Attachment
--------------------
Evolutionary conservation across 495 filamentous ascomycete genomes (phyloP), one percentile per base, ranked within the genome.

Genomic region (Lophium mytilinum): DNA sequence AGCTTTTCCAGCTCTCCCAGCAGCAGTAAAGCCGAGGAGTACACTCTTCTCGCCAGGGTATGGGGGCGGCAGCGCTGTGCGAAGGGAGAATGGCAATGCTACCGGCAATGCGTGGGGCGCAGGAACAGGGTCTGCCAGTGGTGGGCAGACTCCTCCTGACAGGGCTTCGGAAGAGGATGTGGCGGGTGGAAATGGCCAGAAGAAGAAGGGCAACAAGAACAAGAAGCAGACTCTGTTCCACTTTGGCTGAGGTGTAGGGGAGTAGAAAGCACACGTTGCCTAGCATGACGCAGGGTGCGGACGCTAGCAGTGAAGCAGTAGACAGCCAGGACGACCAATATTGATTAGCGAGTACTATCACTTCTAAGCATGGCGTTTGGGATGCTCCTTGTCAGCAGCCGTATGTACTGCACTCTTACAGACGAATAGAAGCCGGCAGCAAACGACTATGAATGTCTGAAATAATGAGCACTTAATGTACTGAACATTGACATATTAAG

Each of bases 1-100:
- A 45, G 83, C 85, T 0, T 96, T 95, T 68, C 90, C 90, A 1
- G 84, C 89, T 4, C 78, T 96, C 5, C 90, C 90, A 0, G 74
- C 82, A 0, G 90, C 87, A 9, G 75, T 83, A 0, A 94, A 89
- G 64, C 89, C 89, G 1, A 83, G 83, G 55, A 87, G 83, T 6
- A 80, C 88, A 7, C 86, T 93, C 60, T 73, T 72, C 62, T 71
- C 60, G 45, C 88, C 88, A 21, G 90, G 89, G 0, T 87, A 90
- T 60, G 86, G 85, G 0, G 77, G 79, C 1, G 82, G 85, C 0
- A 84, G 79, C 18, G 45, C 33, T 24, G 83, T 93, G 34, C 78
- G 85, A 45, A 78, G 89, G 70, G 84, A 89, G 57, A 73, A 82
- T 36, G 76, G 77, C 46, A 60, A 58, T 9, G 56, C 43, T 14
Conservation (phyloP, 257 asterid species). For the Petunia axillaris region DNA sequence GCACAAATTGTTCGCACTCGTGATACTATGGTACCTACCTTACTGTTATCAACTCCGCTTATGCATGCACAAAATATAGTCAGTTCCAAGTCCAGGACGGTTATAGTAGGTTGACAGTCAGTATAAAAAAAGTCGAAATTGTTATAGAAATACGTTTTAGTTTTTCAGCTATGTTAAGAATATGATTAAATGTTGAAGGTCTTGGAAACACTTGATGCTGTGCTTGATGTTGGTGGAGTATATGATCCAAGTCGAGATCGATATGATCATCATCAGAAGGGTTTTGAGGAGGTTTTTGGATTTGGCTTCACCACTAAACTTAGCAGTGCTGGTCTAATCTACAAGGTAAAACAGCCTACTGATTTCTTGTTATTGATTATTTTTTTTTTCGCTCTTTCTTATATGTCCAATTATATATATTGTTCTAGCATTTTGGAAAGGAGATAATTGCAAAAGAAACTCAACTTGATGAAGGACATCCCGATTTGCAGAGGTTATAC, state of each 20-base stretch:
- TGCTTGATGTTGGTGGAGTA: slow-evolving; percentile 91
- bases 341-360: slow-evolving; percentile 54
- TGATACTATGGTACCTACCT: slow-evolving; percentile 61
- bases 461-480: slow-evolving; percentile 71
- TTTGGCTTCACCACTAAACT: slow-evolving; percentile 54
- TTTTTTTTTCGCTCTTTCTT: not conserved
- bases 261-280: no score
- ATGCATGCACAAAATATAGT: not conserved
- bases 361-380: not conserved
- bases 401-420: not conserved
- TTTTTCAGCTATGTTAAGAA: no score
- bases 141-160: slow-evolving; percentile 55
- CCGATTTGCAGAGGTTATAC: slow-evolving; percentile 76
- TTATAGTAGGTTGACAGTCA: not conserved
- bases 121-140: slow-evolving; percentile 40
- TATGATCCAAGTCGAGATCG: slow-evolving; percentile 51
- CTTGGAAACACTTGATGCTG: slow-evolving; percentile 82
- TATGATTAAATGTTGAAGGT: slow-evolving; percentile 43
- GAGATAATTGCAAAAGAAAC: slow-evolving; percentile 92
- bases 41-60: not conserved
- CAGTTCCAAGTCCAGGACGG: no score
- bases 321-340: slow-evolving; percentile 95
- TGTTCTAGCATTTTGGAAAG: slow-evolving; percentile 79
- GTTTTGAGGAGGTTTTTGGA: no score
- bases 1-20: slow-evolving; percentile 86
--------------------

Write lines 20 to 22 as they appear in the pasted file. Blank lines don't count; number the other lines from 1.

- TTTTTTTTTCGCTCTTTCTT: not conserved
- bases 261-280: no score
- ATGCATGCACAAAATATAGT: not conserved